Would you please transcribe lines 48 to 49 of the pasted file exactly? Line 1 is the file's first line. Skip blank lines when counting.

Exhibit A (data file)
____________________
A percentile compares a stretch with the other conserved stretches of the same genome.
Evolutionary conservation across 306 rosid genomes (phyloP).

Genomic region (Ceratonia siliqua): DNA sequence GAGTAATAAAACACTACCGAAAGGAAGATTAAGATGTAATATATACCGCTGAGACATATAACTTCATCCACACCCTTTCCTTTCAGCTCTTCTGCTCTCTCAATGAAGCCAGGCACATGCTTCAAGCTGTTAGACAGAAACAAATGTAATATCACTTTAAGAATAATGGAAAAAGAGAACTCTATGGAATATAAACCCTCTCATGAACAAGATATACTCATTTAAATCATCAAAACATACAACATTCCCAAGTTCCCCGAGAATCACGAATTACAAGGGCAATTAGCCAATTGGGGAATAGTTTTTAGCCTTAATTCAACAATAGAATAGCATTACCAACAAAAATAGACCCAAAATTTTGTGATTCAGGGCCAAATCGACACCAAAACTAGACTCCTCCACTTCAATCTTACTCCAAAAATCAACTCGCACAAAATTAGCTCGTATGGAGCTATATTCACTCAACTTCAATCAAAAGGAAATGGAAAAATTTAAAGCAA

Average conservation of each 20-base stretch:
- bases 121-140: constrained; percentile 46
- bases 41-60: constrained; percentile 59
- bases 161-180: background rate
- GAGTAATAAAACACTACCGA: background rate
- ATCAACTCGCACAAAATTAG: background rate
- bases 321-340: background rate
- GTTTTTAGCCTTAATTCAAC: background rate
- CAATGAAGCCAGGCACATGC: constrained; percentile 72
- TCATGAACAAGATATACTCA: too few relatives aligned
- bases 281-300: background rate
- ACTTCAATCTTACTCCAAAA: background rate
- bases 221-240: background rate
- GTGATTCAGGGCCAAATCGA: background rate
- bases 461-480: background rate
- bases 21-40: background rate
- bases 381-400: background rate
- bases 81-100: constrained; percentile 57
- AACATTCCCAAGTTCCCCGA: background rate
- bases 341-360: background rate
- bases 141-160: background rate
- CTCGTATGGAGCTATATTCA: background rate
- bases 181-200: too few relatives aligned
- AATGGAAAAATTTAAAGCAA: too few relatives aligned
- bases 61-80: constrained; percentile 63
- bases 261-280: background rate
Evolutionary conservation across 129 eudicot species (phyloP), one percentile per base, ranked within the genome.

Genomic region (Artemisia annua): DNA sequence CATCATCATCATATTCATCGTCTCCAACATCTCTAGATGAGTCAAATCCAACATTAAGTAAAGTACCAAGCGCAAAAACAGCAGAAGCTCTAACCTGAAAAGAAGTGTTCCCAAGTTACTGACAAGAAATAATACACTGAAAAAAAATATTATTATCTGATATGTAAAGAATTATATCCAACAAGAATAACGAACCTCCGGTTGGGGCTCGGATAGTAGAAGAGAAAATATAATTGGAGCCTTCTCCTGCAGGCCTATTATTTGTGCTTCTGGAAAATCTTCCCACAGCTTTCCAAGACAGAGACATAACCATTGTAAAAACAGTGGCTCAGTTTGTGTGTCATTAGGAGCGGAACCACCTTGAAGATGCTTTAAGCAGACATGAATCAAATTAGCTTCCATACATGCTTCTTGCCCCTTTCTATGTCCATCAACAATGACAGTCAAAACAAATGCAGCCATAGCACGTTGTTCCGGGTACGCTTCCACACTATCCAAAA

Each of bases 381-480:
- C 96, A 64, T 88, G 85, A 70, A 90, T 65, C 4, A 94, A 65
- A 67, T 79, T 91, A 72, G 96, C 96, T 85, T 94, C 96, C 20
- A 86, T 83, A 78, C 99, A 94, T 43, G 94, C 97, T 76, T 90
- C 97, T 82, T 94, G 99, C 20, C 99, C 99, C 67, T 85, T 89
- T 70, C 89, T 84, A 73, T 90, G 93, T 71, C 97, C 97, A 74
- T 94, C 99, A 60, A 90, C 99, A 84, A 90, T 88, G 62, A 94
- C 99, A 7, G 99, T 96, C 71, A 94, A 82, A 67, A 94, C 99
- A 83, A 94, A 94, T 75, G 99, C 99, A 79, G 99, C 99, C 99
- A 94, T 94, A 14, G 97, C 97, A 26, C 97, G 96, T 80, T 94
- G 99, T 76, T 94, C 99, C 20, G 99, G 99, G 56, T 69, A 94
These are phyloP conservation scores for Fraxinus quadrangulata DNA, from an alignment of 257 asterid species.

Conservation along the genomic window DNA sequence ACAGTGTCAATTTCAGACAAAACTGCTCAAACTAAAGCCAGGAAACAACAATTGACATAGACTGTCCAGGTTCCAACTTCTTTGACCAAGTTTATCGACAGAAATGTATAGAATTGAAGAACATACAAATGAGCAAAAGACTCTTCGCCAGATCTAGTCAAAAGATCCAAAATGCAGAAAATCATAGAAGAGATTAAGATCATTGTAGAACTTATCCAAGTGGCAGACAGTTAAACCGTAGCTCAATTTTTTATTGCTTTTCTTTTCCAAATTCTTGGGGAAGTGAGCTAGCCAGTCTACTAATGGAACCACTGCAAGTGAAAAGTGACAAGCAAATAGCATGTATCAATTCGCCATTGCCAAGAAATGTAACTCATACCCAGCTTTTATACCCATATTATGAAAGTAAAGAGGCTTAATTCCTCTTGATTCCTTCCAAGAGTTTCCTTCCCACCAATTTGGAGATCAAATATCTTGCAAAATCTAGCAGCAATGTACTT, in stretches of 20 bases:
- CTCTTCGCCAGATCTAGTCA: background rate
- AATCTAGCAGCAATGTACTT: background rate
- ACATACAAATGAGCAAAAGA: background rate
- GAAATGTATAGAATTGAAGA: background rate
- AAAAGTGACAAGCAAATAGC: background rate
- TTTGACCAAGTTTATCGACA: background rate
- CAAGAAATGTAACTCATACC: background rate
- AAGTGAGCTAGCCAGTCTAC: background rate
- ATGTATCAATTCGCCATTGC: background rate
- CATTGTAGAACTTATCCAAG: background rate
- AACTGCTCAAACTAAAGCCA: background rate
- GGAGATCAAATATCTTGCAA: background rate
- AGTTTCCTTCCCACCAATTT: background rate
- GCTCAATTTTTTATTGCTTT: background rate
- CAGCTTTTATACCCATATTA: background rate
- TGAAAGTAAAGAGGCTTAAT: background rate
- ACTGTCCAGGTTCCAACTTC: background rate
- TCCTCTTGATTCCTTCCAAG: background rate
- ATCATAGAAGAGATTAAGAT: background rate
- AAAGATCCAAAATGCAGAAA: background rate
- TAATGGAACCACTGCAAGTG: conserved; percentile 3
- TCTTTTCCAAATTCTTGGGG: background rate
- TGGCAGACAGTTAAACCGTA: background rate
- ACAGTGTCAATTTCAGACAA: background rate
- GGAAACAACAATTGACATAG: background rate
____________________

- GAAATGTATAGAATTGAAGA: background rate
- AAAAGTGACAAGCAAATAGC: background rate